"We're breaking the mold," Screwvala says, comparing his experience to the days when Star Wars and other independent films paved the way for new genres in Hollywood.

Screwvala likes pioneering. The former game show host started his business career walking around Mumbai, asking apartment dwellers to try a newfangled gadget called a remote control. He got Indians to give up their single-channel, government-run television and brought cable to the country in the 1980s. He used the money from that to get into television production, making a steady stream of animated cartoons that attracted U.S. producers looking to outsource their own animation.

But all the while, he had movies on the brain. "Indians have always been voracious movie viewers," he says. "That's in our DNA. But we're as strong in commerce as we are in creative. It seemed to me that there was a huge opportunity here."

He was right. Now U.S. filmmakers, their revenue streams threatened by videogames, the Internet, and video-on-demand, knock on his door. This year, along with his Indian films, he's partnering with Sony Pic (Charts)tures and Fox Searchlight on movies starring Chris Rock and Will Smith, as well as an adaptation of Jhumpa Lahiri's novel The Namesake. News Corp (Charts). and Disney (Charts) bought stakes in UTV last year.

And Screwvala's plan is starting to bear fruit. In 2005, UTV took in $52 million -$32 million of it from movies - and turned a modest profit. That made it the second-largest producer in India, counting box office and ancillary revenue, a meteoric rise for an industry newcomer.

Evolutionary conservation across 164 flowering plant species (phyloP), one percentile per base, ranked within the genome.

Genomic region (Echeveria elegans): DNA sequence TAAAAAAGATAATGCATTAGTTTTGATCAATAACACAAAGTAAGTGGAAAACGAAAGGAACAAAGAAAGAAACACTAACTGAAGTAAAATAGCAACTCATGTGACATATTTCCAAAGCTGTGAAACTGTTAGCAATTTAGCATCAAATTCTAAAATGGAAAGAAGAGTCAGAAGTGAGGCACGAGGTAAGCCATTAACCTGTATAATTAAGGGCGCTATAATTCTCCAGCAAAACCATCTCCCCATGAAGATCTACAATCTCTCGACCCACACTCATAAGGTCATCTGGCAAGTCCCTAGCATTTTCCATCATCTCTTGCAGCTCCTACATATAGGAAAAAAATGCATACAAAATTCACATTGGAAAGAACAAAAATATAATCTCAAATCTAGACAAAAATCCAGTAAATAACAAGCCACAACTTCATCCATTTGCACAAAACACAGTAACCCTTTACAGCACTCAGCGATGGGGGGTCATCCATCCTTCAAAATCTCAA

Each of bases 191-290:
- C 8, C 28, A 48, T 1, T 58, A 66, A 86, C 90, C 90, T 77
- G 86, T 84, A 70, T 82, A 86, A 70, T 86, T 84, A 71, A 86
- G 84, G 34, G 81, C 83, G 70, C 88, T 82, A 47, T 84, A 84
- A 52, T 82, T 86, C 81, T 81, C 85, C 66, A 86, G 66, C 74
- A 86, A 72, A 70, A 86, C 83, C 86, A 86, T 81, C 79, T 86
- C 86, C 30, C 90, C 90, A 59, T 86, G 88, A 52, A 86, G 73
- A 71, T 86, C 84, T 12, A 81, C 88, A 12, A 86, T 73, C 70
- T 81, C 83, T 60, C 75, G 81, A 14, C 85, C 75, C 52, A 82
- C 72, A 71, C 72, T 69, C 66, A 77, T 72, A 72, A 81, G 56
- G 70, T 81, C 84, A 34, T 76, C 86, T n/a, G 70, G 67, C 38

And its "new" business practices are spurring changes at competing studios. Contracts, budgets, and balance sheets are more common. So are shooting schedules, bigger marketing budgets, and the exploitation of ancillary revenue. According to PricewaterhouseCoopers, Indian films will generate $2.3 billion by 2010.

UTV has many other ventures, including 15 straight-to-DVD movies, an animated feature co-produced with a U.S. company, and a U.S. television series. But Screwvala has yet to reach his ultimate goal. "We have a good relationship with Disney," he says. "I'm hoping it can help us get some of our films into Wal-Mart."

Spoken like a true Hollywood producer, albeit with a distinct colonial accent.

for other posts from same blogger visit: Click Here

Wednesday, September 24, 2008


Kurt was already there!!
Scentless Apprentice is a song by Nirvana inspired by the book Perfume by Patrick Suskind..Well Kurt reportedly liked this book a lot :)

Scentless Apprentice:
Like most babies smell like butter
His smell smelled like no other
He was born scentless and senseless
He was born a scentless apprentice
Go away - get away, get away, get a-way
Every wet nurse refused to feed him
Electrolytes smell like semen
I promise not to sell your perfumed secrets
There are countless formulas for pressing flowers
I lie in the sole and fertilize mushrooms
Leaking out gas fumes are made into perfume
You cant fire me because I quit
Throw me in the fire and I wont throw a fit

This one is another superb movie by Tom Tykwer!

Tuesday, September 23, 2008

Wednesday, September 17, 2008


Heard somewhere that some scenes of Rock On! are "inspired" by the movie "August Rush"...

Three Really Good Directors of Bollywood NoW!!

Farhan Akhtar, Abishek Kapoor, Aamir Khan..

These guys are just amazing..i am sure they will get us "good" movies in future too.

Live Your Dream!


Sunday, September 07, 2008